184847 5-4-3-2-1-Go! Coordinating Health Care Provider Training and Community-Based Health Education to Lower Childhood Obesity

Wednesday, October 29, 2008: 11:30 AM

Christiane Ellen Stahl, MD , Dept of Pediatrics, University of Illinois at Chicago, Chicago, IL
Jay H. Mayefsky, MD, MPH , Dept of Pediatrics, John Stroger Hospital, Rosalind Franklin University of Medicine and Science, Chicago, IL
Jonathan Necheles, MD, MPH , Consortium to Lower Obesity in Chicago Children, Childrens Memorial Hospital, Chicago, IL
Background: The Consortium to Lower Obesity in Chicago Children (www.clocc.net) and Chicago Community in Schools are conducting community-based dissemination of a core message: 5-4-3-2-1 GO! (daily : ≥ 5 servings fruit and vegetables , 4 servings water, 3 servings low-fat dairy consumption, < 2 hours screen time, and ≥ 1 hour physical activity(PA)). If trained, clinical providers could reinforce this message and help parents or teens develop an individualized change plan. Objective: Determine feasibility of web-based training to coordinate clinic-based counseling by pediatrics residents with community-based health education Design/Methods: Residents from 3 Chicago training programs participated in a study of counseling patients age 2 to 18 about healthy eating and PA based on the 5-4-3-2-1-GO! message in their continuity clinics. Residents completed a web-based training program which included pre and post-testing on message content and strategies for engaging parents and teens in behavior change (including video segments illustrating clinic-based use of materials). A double-sided handout/behavior plan was provided for use in clinic and all clinic encounters logged. After 4 clinic sessions, we conducted a structured interview with trainees. Results: 19 residents trained, and 17 attended 1 clinic sessions. They counseled 28 of 74 patients seen over this period. Illness severity (n=22), lack of time (n=11), and parents declining (n=9) were the most common reasons for not providing counseling. After web-training residents were more likely to recognize appropriate serving size and number of servings for fruits/vegetables and dairy products as well as recommended PA time. Strategies selected for initial counseling shifted from more confrontational to more engagement-based. (pre vs. post-test score p<.001 by paired t-test) Most residents reported learning new material and being better prepared to counsel. Time barriers and uncertainty of how to proceed when patients could not identify goals for change were cited as problems. Conclusions: Web-based training of pediatric residents for clinic-based counseling on healthy eating and PA is feasible, well-received, and can be temporally and materially coordinated with a community-based health education campaign.

Learning Objectives:
1. review a model for coordinating health professional training and community health education 2. consider the effectiveness of web-based training to enhance clinical providers' ability to address the prevention of childhood obesity

Keywords: Children and Adolescents, Obesity

Presenting author's disclosure statement:

Qualified on the content I am responsible for because: Currently Clinical Asst Professor of Pediatrics at the University of Illinois at Chicago, director of adolescent medicine training for pediatric residents, health care provider for overweight teens in 3 multidisciplinary settings, co-chair of the Clinical Practices Working Group, Consortium for Lowering Obesity in the Children of Chicago (CLOCC)and past chair of the Nutrition and Physical Activity Special Interest Group for the Society of Adolescent Medicine. Relevant Presentations/Publications 1. Duffecy, J, Bleil, M, Labott, S, Browne, A, Stahl, C, Browne, N, Galvani, C, Holterman, A-X, Holterman, M. Psychological Issues of Adolescents Presenting for Laparoscopic Banding. Poster Presentation, Society for Behavioral Medicine, March 2007. 2. Fritz, N, Stahl, C, Mourikes, N. Elevated Fasting Insulin Levels Observed in Obese Teens using Medroxyprogesterone. Poster presentation, Society for Adolescent Medicine. Abstract published in JAH(2006); 38(2):116-7. 3. Stahl, C. Physical Activity Counseling for the Overweight Adolescent: A Pediatricianís View. Illinois Pediatrician, Fall 2005 23(4):10-11 4. Fritz, N, Stahl, C, Mourikes, N. Fasting Insulin as a Marker for Weight Loss Potential in Teens. Poster presentation at Society for Pediatric Research, May 2005. 5. Stahl, C. Fritz N, Mourikes, N. Reducing the Risks of Type 2 Diabetes in Adolescence: Intervention in the School-Based Health Center. Poster presentation. Society for Adolescent Medicine. Abstract published in JAH (2005) ; 36(2):151-152. 6. Browne, A, Holterman, A-X, Holterman, M, Tkacz, N, Stahl, C. Morbidly Obese Adolescents: Who are they? Where are they going? What can be done? Illinois Pediatrician, Summer 2004 22(3):6-7. 7. Fritz, N, Stahl, C, Mourikes, N, Corbin, S, Driscoll, M. Screening and Behavioral Intervention for Minority Students at risk for Type 2 Diabetes: Experience in the School-Based Health Center. Platform Presentation by C. Stahl at the American Public Health Association, November 2003. 8. Fritz N, Stahl C, Corbin S, Mourikes N, Driscoll M. Teens talk fat: Minority students and their families discuss experience and ideas for healthy eating and physical activity. Presented at the American Public Health Association Meeting, November 2002.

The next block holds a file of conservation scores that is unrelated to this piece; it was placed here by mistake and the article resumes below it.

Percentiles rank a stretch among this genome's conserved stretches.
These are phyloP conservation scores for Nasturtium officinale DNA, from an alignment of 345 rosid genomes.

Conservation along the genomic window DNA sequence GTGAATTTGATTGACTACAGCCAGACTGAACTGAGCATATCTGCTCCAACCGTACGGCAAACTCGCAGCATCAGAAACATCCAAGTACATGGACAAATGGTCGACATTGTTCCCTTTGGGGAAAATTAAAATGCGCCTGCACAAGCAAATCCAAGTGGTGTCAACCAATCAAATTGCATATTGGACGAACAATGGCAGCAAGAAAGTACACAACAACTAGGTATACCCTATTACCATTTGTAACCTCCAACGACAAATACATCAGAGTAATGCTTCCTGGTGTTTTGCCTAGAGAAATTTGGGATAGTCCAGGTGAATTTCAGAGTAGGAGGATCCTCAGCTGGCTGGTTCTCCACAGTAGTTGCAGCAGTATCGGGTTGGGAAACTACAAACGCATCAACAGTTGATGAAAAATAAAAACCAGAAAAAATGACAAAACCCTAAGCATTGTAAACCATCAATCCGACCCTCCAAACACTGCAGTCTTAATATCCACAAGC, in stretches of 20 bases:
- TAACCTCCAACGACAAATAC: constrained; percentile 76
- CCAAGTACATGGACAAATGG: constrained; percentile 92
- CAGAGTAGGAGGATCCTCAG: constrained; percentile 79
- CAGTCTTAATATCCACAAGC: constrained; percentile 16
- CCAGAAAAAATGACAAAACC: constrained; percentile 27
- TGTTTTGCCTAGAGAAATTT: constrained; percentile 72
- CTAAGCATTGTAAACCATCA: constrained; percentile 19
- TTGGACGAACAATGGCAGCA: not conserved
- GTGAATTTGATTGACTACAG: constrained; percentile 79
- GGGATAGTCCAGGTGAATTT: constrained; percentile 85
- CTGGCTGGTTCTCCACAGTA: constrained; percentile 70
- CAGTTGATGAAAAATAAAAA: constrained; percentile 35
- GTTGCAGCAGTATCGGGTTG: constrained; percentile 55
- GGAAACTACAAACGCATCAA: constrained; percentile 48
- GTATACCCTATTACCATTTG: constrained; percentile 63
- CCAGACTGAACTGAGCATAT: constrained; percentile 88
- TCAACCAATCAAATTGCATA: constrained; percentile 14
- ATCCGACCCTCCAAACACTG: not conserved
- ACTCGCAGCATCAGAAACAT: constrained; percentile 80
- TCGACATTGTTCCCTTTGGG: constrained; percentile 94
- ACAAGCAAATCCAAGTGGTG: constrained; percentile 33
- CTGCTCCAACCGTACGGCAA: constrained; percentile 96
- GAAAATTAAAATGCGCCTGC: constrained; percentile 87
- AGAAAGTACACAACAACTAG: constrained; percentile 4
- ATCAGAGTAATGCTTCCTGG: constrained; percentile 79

Any relevant financial relationships? No

I agree to comply with the American Public Health Association Conflict of Interest and Commercial Support Guidelines, and to disclose to the participants any off-label or experimental uses of a commercial product or service discussed in my presentation.